Pilot Vanishing Point

Pilot Vanishing Point – Blue Carbonesque – Fine 18K nib

PILOT_VP

In the words of the late soul singer Sam Cooke, “it’s been a long time coming.” Both the updating of this website and a fountain pen review. For my first review, what better pen than my daily driver. A Pilot Vanishing Point (VP) Blue Carbonesque with a fine rhodium-plated 18kt gold nib. If you’re a fountain pen user, you’re probably familiar with the VP. This pen has been around for just over 50 years. Having been introduced in 1964 to coincide with the Tokyo Olympics. The VP is often mentioned as a contender for an everyday pen in the $100-$200 price range. The other commonly recommended pen is the Lamy 2000; which does not feature a retractable nib.

What makes this pen unique, is the retractable nib, similar to a clickable ballpoint. Of course anyone interested in a VP considers ballpoint pens an enemy. Ballpoints, the pens you purchase one dozen to a box. Ballpoints, lost, stolen, dropped, chewed on, or destroyed, no need to worry, you’re not losing out on a fine writing experience. Ballpoints work, they’re cheap, and they’re convenient, but back to what were here for, the VP. The VP nib is small, yet it provides a smooth pressure free writing experience. The sweet spot for writing is more generous than other fountain pens that I own. It has been problem free with the typical writing angles. Pilot makes nib in two different materials, gold (also with rhodium plating) and alloy. I have both nibs, the gold nib is the more common and also the more expensive of the two. To get the alloy nib it generally has to be ordered from Japan.

As I alluded to before, the pen has a retractable nib. The pen has three basic parts, the front section (nib side and clip side), the back side (clicker side), and the nib section (uses cartridge or converter). Since the nib is its own separate section, you can easily swap it out. Nibs are available in extra fine, fine, medium, and bold. Medium and bold nibs tend to be fairly similar in size. With the medium nib being wide than is typical for a Japanese medium nib. My preferred size for daily writing is the fine nib, it’s also the size used for review.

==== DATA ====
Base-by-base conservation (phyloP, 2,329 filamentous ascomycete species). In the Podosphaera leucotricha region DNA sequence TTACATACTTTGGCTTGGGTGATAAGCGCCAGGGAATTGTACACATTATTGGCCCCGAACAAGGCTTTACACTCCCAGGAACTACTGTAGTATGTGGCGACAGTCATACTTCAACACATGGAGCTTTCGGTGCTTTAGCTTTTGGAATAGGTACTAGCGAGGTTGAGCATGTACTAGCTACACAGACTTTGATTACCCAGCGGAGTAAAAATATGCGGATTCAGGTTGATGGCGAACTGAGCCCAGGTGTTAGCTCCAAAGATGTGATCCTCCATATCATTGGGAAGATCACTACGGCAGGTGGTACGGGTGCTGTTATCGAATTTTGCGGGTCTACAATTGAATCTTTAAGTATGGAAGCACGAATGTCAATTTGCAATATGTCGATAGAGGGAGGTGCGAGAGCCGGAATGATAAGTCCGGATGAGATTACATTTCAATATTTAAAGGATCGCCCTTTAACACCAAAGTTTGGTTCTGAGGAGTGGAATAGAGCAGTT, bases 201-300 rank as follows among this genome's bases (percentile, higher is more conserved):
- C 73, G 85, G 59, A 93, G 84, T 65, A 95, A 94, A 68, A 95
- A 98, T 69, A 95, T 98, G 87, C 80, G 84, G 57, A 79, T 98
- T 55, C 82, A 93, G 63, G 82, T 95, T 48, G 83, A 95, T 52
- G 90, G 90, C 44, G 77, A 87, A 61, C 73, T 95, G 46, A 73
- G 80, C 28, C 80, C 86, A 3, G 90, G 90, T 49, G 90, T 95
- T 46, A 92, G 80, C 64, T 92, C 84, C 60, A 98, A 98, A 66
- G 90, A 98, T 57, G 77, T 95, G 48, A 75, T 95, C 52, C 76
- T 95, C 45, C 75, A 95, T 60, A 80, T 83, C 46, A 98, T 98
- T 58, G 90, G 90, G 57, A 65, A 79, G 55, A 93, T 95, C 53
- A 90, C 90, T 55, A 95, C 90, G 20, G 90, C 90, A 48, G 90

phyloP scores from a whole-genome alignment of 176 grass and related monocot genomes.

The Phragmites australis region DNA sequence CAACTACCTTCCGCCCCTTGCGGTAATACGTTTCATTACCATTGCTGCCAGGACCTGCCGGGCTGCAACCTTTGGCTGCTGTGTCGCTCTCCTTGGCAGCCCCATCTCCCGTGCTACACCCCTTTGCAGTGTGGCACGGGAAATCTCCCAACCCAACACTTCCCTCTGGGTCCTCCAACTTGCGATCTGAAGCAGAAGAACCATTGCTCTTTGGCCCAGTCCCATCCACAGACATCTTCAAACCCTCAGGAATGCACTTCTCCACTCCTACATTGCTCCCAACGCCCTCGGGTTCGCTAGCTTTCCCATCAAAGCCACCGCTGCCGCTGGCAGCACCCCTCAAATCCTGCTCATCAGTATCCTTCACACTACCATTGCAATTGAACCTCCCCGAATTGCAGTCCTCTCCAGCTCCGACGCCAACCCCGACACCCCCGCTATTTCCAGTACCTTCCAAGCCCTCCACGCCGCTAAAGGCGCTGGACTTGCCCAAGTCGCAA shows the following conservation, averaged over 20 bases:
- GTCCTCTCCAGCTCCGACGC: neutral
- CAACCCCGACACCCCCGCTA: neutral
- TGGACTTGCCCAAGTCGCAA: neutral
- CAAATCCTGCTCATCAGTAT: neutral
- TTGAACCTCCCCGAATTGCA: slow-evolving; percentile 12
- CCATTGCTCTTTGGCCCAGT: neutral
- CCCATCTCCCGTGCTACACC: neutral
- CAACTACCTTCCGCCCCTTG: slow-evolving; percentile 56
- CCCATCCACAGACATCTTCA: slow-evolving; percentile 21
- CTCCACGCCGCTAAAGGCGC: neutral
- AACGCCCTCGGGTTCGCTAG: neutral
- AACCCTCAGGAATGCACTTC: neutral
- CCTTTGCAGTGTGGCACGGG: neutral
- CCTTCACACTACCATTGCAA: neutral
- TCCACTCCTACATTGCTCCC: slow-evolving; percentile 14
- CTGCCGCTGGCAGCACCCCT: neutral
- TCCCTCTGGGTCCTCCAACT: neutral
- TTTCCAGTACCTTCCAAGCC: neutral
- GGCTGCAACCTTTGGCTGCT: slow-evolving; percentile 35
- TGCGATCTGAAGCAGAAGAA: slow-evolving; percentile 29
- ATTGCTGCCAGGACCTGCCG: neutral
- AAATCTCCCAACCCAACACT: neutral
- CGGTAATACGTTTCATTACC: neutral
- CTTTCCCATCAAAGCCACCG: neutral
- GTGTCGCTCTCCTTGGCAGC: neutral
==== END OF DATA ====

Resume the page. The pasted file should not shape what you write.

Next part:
When the pen first arrived the nib wrote well but slightly on the dry side. It was perfect for wetter writing inks like Iroshizuku (Pilot) and Diamine. Both are great inks, but not the inks I wanted in my daily driver. I wanted something a little more permanent. Something that could resist the possibility of water spillage. Especially since this pen is used for my daily journal. Queue-up Noodlers Black ink, it’s bulletproof (resist most things) and is readily available in the US. After a few quick flushes the converter (CON-50) had Noodlers Black. Using my go to Rhodia pad, it wrote a little on the dry side. I tried a couple of other Noodlers ink that are waterproof. Noodlers Liberty’s Elysium wrote good and wet, but wasn’t a good pairing for my Leuchtturm1917 journal. Next I tried Noodlers Green Marine, performance was similarly dry like Noodlers Black, but it didn’t work well enough in my journal, deal breaker there. What to do, what to do? Well, back to Noodlers Black after a nib adjustment. (Warning you may not want to try this at home without a little experience.) Increasing the flow for a wetter nib is fairly easy to do, but a bit more difficult to undo. I applied a little pressure on the underside of the nib to spread the tines, then flossed the nib with a brass sheet (doubled over). The result was a wet nib that worked perfectly with Noodlers Black ink. Now my VP is just the right combo for my daily usage needs.

How much do I like this pen? Well I have a few VP bodies and a few more VP nib units. Once again the nib unit is easy to swap, it’s also customizable. A couple of the more interesting nibs are a Binder (Nibmeister Richard Binder) architect nib (aka Hebrew Arabic nib) and a Binder Cursive Italic. As Richard retires from fountain pens these nibs will be a little harder to find. Maybe I’ll do a review of these nibs in the future.

One complain I’ve heard is with the clip placement. The clip is located on the nib end, when gripping the pen you are putting the clip between your thumb and index finger. For me this hasn’t been any issue. If anything I tend to keep this pen at a proper angle due to the clip placement.

The VP is available in numerous body styles, Raden (abalone shell), wood, and multiple color options. The pen accepts cartridges or can be filled via bottle using the CON-20 or CON-50 converter; ink capacity varies. The clickable design makes it excellent for note taking, and you don’t have to worry about losing a cap. Bottom line, the Pilot Vanishing point is an excellent fountain pen for everyday use.